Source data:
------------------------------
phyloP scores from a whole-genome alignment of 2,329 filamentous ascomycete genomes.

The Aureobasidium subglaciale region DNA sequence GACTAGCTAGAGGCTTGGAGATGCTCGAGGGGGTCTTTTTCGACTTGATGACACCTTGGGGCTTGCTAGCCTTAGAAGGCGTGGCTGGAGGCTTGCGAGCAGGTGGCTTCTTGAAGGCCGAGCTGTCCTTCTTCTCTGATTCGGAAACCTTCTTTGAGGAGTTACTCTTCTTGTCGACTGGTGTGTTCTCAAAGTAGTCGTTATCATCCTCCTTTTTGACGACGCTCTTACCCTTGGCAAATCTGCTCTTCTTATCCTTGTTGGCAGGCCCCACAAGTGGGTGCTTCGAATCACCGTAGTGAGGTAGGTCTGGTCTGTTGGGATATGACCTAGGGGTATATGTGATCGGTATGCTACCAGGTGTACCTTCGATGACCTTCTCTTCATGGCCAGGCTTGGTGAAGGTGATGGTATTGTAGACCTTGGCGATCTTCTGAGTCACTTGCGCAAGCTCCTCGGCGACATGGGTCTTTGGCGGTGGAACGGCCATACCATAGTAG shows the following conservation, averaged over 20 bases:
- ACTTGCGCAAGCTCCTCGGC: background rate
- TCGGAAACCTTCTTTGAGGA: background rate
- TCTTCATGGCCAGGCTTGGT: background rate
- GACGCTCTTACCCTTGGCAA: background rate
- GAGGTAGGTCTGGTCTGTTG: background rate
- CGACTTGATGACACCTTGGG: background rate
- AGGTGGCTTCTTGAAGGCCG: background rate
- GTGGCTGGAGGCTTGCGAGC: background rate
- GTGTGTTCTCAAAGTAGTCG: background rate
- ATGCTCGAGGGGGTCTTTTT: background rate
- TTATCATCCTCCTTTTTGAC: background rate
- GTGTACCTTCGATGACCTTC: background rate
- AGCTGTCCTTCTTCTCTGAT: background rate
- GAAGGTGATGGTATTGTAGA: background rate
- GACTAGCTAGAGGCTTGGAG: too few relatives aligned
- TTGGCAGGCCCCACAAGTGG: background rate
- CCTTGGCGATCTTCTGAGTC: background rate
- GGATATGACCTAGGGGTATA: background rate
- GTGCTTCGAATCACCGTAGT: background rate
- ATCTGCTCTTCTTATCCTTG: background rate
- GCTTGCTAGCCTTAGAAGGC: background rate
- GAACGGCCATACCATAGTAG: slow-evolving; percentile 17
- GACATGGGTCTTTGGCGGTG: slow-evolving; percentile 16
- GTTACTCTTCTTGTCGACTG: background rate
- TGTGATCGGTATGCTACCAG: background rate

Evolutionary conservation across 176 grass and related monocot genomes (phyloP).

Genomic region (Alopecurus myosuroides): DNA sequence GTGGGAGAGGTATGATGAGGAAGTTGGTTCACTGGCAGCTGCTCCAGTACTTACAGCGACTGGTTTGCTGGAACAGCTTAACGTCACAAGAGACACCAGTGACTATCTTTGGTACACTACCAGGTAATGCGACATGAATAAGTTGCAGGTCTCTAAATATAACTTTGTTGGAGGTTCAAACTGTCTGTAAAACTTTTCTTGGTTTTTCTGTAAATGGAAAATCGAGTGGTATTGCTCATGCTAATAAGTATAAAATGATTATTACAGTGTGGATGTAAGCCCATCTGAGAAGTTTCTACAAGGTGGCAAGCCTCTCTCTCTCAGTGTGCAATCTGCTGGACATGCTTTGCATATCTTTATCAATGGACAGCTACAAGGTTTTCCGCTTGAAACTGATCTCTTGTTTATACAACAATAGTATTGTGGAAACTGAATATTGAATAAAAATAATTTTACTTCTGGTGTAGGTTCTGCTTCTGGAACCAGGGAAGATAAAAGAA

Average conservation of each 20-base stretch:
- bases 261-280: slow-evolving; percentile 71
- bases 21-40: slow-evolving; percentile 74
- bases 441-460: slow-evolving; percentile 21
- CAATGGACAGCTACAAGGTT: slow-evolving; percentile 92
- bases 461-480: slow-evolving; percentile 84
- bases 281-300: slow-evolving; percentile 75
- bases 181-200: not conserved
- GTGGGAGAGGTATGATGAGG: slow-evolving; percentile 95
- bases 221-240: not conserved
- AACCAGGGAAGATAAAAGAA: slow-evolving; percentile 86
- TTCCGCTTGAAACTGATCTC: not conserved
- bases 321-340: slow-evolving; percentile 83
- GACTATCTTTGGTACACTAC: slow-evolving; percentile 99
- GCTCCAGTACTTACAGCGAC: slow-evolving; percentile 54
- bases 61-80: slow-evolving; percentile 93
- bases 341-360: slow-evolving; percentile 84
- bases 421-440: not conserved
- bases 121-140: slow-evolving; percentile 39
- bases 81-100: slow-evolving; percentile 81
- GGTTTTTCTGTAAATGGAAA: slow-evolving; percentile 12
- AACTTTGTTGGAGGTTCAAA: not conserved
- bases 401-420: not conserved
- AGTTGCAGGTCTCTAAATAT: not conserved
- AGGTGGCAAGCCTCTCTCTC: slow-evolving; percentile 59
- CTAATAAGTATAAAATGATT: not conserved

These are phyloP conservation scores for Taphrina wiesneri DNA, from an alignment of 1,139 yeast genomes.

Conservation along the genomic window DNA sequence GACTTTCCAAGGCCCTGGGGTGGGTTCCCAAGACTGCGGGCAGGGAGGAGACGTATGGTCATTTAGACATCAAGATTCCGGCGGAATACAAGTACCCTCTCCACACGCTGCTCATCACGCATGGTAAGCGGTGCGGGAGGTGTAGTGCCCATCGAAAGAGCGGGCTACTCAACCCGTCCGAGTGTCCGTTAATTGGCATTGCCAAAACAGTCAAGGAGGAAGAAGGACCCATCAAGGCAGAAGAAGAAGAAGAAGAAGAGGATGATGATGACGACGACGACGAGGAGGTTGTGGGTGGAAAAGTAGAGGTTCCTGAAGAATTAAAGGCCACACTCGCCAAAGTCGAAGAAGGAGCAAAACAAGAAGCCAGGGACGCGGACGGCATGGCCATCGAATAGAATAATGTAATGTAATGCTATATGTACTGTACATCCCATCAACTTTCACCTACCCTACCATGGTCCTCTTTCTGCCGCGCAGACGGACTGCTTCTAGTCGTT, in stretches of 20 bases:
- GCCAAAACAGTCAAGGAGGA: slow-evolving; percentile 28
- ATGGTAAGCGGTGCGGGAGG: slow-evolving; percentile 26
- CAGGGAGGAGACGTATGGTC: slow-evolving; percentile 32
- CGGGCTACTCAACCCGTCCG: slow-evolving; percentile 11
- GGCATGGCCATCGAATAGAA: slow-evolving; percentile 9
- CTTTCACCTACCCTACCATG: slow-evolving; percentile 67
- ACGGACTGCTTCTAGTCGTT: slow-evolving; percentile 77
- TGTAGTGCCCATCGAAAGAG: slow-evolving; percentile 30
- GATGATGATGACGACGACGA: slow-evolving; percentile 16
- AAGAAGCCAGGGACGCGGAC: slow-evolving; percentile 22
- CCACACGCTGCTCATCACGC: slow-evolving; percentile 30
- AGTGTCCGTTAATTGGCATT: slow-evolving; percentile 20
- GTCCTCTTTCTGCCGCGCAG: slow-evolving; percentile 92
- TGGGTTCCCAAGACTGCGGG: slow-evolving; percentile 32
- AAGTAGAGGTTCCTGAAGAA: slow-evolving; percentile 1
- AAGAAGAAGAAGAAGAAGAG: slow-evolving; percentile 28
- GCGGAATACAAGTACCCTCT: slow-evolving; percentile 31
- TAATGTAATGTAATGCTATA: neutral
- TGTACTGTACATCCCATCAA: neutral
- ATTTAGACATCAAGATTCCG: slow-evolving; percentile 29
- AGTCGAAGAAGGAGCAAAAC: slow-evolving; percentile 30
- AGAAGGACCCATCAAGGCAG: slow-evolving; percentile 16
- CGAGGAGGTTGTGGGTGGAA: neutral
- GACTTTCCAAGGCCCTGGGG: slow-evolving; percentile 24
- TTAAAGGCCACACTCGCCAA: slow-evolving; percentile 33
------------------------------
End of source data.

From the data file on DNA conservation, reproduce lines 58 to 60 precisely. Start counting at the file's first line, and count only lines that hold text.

- GCCAAAACAGTCAAGGAGGA: slow-evolving; percentile 28
- ATGGTAAGCGGTGCGGGAGG: slow-evolving; percentile 26
- CAGGGAGGAGACGTATGGTC: slow-evolving; percentile 32